Hanging Out in Rockford: Blame it all on Anthony—part one

It’s my last day in Budapest. I have been here for two weeks visiting my son Drew, who works for himself. Last night, I was strangely unsettled. I left Drew and Iza alone, and went out by myself. I rode the 59 street train down to the Mammut (the huge mall that is across the street from where Drew used to live), and walked the short distance to one of my hangouts in Budapest, the Royal Crown. I sat at the little bar, watched the European version of CNN, and drank six pálinkas and three short Czechoslovakian beers.

Afterward, I was starving hungry and out of forints, so I walked into the Burger King next to the square and ordered two cheeseburgers. They were the worst ever. I don’t understand why anyone in Budapest buys American fast food, but they do. I sat on the street train on the way back eating the French fries, the hamburgers themselves being almost indigestible. I missed my stop, and had to get off the train and then catch it back the other way. Finally, I got off at the right corner, and walked the block to my little apartment. I stop at the little street bar to have another pálinka (fruit brandy, sort of like grappa). I am out of money, but the woman who runs the place pours me a drink anyhow. I have become a regular.

But now, on the last day, the last day in Budapest, I stop at the street bar and pay for my drink from the night before. I walk the couple of blocks to my son’s apartment and ring the bell. He has coffee waiting, and after he works a little while, I sit and read a novel by Paul Auster (to whom he has introduced me). He asks if we should go to the baths. I want to—it will be the perfect way to finish off my trip to Budapest. He wants to take me to the Gellert. The Gellert is a wonderful hotel on the Danube that has baths attached. I am very excited.

We catch the 61 street car to Moscow Terrace, and then the 18 to the Gellert. The hotel itself is amazing. Truly, this is Old-World beauty and elegance. They also have one hell of a brunch (and it’s free if you are staying at the hotel), and the coffee is great. That’s why I made the trip by myself earlier in the week. (Although the price of brunch has more than doubled since my last trip four years ago.) We spend our time soaking in the various tubs and watching the beautiful Hungarian women.

Drew does some laps in the swimming pool and then announces he is hungry. I am, too. He calls his friend Anthony, whom I had met earlier in the week. Anthony is this 6-foot-5-inch, handsome black man who has become my son’s best friend in Budapest. He works for a start-up Web company called logmeon. They are competitors with gotomypc.com. He has a wonderful sense of humor, and is one of the most sensitive young men I have ever met. It’s easy to see why my son has become such close friends with him. Anthony suggests a Serbian restaurant where we can meet for lunch. It’s one of my son’s favorites.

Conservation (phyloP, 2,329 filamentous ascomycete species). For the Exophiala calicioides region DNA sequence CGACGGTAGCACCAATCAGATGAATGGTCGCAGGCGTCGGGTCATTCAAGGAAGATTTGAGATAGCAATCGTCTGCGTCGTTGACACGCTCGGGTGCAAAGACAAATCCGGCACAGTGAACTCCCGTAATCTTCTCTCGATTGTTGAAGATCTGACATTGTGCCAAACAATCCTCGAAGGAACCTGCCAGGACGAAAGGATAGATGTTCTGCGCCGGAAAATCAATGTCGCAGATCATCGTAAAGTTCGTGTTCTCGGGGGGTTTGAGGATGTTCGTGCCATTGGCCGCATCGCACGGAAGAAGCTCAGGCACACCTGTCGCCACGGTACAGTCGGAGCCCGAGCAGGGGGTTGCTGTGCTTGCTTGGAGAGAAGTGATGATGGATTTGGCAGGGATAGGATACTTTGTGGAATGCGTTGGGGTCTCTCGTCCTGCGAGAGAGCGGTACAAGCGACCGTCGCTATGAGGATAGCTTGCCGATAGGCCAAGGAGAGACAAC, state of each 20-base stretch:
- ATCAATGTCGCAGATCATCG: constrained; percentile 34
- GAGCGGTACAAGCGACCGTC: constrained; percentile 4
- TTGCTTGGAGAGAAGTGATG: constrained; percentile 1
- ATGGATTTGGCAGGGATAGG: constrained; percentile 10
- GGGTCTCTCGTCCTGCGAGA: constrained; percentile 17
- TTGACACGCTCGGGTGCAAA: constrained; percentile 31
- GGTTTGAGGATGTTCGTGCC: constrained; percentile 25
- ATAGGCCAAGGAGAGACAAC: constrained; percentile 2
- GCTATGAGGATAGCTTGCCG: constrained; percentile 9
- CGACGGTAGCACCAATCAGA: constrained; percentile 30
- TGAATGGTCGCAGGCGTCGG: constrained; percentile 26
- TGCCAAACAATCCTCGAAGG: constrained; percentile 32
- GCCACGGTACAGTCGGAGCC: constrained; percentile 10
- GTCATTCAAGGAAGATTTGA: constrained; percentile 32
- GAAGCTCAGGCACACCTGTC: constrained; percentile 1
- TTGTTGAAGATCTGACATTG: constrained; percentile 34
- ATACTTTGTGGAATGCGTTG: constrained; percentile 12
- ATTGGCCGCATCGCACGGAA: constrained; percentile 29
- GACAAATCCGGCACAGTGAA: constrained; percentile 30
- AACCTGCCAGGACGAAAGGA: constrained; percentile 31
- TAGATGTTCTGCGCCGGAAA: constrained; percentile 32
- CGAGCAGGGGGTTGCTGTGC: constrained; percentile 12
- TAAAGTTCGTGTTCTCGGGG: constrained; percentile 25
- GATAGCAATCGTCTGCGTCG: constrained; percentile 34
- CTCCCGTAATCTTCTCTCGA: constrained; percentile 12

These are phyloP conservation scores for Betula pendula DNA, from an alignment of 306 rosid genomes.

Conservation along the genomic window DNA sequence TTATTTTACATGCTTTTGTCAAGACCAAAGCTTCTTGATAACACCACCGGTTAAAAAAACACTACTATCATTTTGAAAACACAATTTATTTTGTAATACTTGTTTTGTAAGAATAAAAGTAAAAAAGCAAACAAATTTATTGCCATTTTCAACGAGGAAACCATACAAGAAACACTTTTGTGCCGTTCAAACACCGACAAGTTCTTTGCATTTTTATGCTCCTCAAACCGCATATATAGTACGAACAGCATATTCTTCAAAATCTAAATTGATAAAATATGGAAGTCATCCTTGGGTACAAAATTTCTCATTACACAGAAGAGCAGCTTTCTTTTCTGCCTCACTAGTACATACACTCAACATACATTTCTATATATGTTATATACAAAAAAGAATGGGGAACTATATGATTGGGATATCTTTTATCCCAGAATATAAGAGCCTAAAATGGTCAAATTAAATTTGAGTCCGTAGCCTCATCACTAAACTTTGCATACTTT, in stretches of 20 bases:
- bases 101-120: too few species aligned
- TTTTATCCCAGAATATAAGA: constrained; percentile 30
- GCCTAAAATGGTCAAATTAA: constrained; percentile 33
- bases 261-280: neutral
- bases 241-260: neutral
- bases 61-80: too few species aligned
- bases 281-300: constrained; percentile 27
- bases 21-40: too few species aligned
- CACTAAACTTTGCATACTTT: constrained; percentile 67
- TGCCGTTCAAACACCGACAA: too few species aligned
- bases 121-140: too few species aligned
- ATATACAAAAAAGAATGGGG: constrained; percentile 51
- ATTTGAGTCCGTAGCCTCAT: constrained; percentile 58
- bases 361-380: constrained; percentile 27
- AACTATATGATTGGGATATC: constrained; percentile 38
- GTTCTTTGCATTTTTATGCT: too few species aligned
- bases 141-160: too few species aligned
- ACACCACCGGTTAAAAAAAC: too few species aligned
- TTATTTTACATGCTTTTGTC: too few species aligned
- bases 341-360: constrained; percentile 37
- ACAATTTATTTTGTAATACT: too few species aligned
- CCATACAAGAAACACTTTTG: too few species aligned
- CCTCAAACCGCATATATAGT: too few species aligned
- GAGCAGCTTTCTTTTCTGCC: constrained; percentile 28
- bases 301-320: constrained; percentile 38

We walk across the Danube from Buda to Pest on the green bridge that is in front of the Gellert, and catch a bus to the neighborhood of the restaurant. I want a small beer, but Drew is in a devilish mood and orders us two large Czech beers that he says are stronger. We wait for Anthony to show up, but Anthony is a little slow coming, so we order a couple of pálinkas from the gorgeous Hungarian girl who is waiting on us at the bar. Then, we have some more Czech beer. We get tired of waiting and order some Ewe cheese. It’s sort of like the Greek fried cheese dish Saginaki. Finally, Anthony shows, and we order some more beer and some more pálinka. We’re all feeling really good by this time (Anthony’s fault totally, for being so late, and we tell him so), and, in between my flirting with the beautiful bartender (who is a really good sport putting up with two drunk American guys and one drunk American father, I keep saying that I can get her an American visa), we decide to order the Serbian meat plate for three.

The plate comes, and it looks like we are feeding an army, a Serbian army that likes meat. There are three or four kinds of Serbian sausage, fried potatoes and, well, you get the picture. And then, Anthony didn’t get his portion of fried cheese (because he was late), and so we have to order some more of that. We manage to eat all of this massive plate, except one meat patty that Anthony has boxed up to take home.

More next week.

Mike Leifheit’s “Hanging Out In Rockford” reviews locally-owned restaurants, businesses and Rockford life. Leifheit is owner of the Irish Rose restaurant in the downtown River District.

from the June 13-19, 2007, issue

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